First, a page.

I am grateful for the opportunity to start summing up the debate. In the interest of brevity I will not go through everyone who has contributed. It is quite clear that everyone who has spoken is concerned about the plight of the people of Hong Kong, and not just because of the United Kingdom’s history in the region. It is perfectly legitimate in any democratic society to have concern for human rights everywhere; human rights are there because people are human beings, not because of where they live or which political system they work under.
I have a concern, as I think we all do, that the Government of China, through the authorities in Hong Kong, as we see in so many other places, use the excuse of law and order or of protecting national security to clamp down on what would be seen in any reasonable society as possibly awkward or inconvenient, but perfectly legitimate, peaceful and lawful, disturbances by people doing no more than exercising their right to disagree with the Government of the day, to make public statements and to take part in public protests against, or in favour of, that Government’s policies. Let me make that clear, as I have done in a number of other human rights debates that I have taken part in here. The Chinese Government and the authorities in Hong Kong have the right to maintain their own society. They do not have the right to use that as an excuse for completely arbitrary arrests and detentions.
I hope that the Minister will indicate what the Government’s intentions are for after we leave the European Union. China will clearly be a big target for one of these wonderful new trade deals that we will get. How can we be sure that that will not be obtained at the cost of our watching brief on human rights in China? It has to be said that the United Kingdom’s record on dictatorships in places such as Saudi Arabia and Bahrain is not good. Far too often, trade interests triumph over human rights. More recently, we have even seen that in Spain: there have been arbitrary arrests for taking part in the wrong kind of political demonstration in Spain in the past few months, and the Government have been very slow and reluctant to criticise them. The United Kingdom’s authority in speaking to the Chinese Government about human rights abuses in Hong Kong would be much greater if we were prepared to speak as firmly to our so-called friends in some other human rights abusing regimes across the world. We do not have to go to Hong Kong to see people being denounced as enemies of the people simply for expressing unpopular or contradictory views.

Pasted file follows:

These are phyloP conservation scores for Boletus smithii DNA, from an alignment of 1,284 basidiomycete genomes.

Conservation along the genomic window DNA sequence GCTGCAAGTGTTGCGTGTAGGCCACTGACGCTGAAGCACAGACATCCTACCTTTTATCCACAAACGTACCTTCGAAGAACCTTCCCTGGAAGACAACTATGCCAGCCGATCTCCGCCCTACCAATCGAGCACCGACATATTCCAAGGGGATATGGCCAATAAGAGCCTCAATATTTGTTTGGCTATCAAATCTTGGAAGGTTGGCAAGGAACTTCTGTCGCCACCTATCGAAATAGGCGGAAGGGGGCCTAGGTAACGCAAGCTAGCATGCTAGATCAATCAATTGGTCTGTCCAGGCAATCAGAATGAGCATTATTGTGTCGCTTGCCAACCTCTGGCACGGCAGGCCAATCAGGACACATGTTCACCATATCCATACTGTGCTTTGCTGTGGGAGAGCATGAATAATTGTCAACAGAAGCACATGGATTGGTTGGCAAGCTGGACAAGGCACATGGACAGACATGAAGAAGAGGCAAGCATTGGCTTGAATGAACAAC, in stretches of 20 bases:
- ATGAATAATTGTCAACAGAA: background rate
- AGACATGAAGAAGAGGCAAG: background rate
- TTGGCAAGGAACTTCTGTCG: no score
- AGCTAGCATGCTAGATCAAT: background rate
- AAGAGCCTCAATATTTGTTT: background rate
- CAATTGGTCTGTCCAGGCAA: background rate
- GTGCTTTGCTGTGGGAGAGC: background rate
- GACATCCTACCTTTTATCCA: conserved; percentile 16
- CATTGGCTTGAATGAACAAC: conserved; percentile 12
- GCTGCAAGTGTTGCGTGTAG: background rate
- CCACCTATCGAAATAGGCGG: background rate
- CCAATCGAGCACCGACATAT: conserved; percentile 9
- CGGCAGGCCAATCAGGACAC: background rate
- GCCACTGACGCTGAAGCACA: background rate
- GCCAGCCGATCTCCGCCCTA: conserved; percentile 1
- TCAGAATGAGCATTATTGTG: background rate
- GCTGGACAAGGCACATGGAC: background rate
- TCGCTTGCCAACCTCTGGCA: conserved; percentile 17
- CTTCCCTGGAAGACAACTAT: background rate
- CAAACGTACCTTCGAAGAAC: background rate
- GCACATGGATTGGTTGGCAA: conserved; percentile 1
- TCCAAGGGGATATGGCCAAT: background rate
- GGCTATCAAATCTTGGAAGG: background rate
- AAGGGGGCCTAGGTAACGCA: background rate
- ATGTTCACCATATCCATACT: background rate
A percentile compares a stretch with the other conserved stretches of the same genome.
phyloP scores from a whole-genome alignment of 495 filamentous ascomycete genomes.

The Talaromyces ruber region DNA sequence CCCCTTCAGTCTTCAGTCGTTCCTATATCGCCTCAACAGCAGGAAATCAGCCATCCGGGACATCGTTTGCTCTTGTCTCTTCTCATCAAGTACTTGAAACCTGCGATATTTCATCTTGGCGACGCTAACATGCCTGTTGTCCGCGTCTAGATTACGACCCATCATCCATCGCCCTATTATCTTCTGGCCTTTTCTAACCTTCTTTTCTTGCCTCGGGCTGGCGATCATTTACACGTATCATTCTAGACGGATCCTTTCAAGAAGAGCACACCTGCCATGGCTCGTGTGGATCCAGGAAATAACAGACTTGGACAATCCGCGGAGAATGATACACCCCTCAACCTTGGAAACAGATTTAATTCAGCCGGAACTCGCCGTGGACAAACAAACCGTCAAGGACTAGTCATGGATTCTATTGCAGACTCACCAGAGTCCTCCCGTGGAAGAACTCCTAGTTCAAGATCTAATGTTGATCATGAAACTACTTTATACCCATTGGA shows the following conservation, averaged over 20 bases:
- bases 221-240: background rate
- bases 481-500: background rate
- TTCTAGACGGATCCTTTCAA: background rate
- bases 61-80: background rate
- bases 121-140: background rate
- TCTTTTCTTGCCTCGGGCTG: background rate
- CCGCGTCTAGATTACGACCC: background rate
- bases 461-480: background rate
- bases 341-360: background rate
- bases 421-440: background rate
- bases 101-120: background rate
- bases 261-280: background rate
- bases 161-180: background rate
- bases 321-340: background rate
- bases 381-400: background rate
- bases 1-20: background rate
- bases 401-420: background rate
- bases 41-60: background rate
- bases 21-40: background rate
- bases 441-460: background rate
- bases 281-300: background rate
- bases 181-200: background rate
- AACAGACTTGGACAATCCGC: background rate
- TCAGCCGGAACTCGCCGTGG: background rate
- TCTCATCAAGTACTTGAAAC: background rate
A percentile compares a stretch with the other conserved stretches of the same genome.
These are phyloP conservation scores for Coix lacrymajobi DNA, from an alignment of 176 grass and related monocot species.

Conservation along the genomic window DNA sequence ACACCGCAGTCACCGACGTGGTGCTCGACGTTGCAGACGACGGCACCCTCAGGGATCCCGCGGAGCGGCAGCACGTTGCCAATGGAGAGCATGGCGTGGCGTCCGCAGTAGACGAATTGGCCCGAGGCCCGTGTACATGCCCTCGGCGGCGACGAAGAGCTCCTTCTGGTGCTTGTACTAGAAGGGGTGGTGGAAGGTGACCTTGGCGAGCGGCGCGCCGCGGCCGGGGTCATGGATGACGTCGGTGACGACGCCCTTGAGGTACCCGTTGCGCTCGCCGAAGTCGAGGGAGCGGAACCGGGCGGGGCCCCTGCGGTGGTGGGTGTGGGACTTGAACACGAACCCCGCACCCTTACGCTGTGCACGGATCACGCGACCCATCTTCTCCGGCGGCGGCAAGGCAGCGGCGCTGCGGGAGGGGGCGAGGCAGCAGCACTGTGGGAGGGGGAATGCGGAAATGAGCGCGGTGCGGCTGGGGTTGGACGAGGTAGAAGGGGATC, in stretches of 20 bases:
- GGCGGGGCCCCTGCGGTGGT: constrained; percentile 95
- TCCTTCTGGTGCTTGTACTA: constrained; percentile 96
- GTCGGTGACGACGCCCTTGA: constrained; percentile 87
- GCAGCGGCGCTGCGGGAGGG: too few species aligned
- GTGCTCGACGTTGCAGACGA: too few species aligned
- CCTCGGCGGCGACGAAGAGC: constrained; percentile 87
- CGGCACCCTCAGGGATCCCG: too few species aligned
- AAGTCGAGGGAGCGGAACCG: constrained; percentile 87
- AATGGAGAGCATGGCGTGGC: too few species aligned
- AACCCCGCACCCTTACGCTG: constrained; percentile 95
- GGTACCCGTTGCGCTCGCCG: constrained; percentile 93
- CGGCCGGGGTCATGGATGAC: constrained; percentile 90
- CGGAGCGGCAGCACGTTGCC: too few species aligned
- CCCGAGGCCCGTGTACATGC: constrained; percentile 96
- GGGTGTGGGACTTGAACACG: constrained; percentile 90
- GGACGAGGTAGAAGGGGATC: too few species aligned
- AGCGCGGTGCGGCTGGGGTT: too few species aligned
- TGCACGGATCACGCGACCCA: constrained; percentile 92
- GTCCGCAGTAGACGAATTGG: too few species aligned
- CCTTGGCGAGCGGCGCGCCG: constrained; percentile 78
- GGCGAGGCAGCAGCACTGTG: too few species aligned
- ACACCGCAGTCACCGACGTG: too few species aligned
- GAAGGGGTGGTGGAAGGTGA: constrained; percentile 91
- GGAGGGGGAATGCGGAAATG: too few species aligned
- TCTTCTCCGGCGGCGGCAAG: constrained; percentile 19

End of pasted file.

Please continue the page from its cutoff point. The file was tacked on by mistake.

I am grateful to Richard Graham, who is no longer in his place, for reminding us that part of the reason why there is little democracy in Hong Kong now is because there was practically none for 150 of the 155 years that Britain was in charge. Out of a population of several million, how many citizens of Hong Kong were asked who they wanted as Governor before Chris Patten took over? None, or practically none. The first real attempt to democratise Hong Kong was introduced by Chris Patten in 1992, exactly 150 years into British rule there. Sometimes we really do need to look at ourselves in the mirror. We should ask why democracy in Hong Kong suddenly became important when Britain was about to hand over control, but did not seem that important when Britain was in control.
Some of the structural, institutional reasons why human rights are sometimes not properly observed are British legacies. The reason that universities can clamp down with complete impunity on academics or students who speak out of turn is because the Chief Executive of Hong Kong is the de facto principal—the boss—of every university in the city. The Chinese did not do that; Britain did that. That was what Britain set up. Half the legislature is elected not by the citizens but by the big business interests. The Chinese did not do that; Britain did that. Let us face it: in this place, half the legislature and more is not elected.
We should by all means comment, criticise and use all forms of diplomatic and political pressure to try to persuade the Government of China that human rights are in everybody’s interests, not only in Hong Kong but in mainland China, but we should do it with a degree of humility. Sometimes we should do it with a degree of shame, when we remind ourselves that Britain’s first insistence on taking control of Hong Kong was not done in the interests of Hong Kong’s citizens, but was done to protect the interests of the opium barons. Although Colin Clark has mentioned some of Scotland’s positive connections with Hong Kong, it is to our national shame that it was a couple of Scottish entrepreneurs who set up a company purely to sell opium into China to undermine the Chinese economy. Today, we should by all means press the Chinese Government to respect human rights, but we should do it with a sense of humility, because a lot of the problems in Hong Kong just now can be traced back to the British history of colonialism in Asia and elsewhere.